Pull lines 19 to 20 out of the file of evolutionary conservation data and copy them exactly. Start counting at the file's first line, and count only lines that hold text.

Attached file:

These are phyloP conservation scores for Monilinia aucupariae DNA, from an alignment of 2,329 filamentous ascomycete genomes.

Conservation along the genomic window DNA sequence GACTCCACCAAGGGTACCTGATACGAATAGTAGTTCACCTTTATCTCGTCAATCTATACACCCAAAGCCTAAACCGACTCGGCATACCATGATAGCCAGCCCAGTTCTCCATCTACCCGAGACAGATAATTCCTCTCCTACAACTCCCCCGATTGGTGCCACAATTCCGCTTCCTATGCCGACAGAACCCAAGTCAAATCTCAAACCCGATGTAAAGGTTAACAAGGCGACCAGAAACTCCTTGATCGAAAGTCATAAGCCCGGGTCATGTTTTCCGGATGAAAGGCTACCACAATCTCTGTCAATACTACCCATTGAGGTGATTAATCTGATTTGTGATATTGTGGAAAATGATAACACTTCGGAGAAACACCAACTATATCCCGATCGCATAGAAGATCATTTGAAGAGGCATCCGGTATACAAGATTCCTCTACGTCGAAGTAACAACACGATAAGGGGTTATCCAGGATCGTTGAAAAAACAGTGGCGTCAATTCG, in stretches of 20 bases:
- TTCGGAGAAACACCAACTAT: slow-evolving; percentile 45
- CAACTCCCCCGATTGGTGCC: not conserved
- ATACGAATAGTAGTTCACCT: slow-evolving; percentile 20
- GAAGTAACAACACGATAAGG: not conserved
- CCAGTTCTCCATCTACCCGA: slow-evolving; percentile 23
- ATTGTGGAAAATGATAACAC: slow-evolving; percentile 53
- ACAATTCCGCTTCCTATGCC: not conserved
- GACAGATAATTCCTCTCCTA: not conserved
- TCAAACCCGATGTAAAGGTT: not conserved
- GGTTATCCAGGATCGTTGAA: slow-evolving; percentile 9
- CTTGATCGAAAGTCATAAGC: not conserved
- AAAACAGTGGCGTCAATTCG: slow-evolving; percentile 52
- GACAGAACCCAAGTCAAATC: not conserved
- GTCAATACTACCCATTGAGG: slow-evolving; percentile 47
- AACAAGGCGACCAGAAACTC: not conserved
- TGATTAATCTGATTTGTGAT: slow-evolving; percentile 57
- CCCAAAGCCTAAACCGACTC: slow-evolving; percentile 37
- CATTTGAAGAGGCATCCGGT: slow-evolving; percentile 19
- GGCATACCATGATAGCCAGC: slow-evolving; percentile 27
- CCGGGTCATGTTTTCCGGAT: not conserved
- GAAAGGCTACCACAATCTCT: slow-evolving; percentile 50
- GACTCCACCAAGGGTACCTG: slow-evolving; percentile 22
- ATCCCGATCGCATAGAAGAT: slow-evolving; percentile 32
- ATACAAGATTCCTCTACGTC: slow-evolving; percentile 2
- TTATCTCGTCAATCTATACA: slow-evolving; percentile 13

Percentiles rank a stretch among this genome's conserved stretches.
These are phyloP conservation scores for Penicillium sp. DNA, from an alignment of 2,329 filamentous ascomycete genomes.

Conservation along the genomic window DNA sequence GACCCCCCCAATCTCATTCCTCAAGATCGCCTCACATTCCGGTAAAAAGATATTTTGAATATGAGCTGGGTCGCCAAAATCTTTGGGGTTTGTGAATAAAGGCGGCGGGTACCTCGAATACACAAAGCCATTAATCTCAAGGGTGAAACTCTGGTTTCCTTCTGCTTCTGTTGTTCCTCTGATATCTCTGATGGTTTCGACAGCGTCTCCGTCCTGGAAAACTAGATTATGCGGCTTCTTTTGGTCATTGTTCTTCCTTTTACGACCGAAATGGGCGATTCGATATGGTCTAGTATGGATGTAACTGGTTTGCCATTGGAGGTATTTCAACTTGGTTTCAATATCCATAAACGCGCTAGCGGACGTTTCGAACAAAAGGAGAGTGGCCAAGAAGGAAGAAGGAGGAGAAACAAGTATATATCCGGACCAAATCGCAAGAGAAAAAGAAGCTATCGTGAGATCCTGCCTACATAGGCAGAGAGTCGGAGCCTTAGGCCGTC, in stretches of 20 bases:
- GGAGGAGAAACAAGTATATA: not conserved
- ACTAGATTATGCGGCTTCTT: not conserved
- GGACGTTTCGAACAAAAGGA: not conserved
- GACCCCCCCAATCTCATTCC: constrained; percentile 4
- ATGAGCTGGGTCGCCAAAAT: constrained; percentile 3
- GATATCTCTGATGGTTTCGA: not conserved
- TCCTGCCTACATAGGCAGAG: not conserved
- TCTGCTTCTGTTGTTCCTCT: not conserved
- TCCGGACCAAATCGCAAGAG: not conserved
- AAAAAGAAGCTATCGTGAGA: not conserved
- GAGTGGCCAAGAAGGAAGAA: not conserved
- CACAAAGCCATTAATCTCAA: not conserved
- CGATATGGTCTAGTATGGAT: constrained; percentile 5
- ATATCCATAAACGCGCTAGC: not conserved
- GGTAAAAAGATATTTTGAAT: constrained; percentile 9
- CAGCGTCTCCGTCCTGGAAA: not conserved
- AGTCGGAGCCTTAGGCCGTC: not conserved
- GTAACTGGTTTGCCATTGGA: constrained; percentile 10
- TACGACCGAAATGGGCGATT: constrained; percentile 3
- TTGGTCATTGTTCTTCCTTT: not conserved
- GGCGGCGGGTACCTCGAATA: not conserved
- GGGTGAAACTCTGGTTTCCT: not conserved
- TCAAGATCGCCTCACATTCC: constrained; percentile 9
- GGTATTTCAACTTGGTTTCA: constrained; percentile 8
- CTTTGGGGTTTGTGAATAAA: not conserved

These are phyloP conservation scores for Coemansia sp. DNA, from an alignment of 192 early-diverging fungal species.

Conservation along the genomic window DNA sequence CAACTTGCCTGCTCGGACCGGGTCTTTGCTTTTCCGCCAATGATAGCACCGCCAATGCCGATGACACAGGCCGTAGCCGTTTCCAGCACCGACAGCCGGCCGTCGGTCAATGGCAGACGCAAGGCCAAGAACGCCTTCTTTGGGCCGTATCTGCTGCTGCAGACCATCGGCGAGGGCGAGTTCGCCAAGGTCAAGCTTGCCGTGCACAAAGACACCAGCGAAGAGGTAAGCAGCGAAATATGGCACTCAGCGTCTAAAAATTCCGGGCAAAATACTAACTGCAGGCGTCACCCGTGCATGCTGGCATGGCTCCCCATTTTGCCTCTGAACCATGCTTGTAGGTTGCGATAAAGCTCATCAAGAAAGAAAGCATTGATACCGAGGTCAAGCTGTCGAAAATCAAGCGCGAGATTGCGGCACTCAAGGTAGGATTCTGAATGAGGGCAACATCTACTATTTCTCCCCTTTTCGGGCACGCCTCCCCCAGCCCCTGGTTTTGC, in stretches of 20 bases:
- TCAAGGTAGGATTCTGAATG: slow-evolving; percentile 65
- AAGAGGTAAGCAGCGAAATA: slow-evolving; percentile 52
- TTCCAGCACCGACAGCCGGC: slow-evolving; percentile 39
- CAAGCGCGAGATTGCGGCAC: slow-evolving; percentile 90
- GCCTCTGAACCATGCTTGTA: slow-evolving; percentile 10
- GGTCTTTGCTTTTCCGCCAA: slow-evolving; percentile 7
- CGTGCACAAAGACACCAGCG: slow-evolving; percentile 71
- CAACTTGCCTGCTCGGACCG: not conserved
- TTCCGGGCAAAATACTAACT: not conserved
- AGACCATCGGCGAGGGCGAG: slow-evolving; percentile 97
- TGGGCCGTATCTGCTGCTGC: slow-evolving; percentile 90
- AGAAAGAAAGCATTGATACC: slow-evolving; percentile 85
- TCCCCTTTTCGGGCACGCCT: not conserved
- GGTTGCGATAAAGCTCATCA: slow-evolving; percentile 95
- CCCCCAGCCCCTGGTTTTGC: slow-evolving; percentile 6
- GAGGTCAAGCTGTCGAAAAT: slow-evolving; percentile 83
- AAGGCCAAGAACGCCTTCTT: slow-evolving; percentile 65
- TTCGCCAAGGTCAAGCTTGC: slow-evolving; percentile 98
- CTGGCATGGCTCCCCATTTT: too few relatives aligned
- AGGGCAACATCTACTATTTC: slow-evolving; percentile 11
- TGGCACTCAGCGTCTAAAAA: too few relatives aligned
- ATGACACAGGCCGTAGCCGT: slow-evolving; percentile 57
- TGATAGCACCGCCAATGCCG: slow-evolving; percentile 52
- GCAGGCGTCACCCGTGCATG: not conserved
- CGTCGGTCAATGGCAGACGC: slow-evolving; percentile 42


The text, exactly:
- CCCAAAGCCTAAACCGACTC: slow-evolving; percentile 37
- CATTTGAAGAGGCATCCGGT: slow-evolving; percentile 19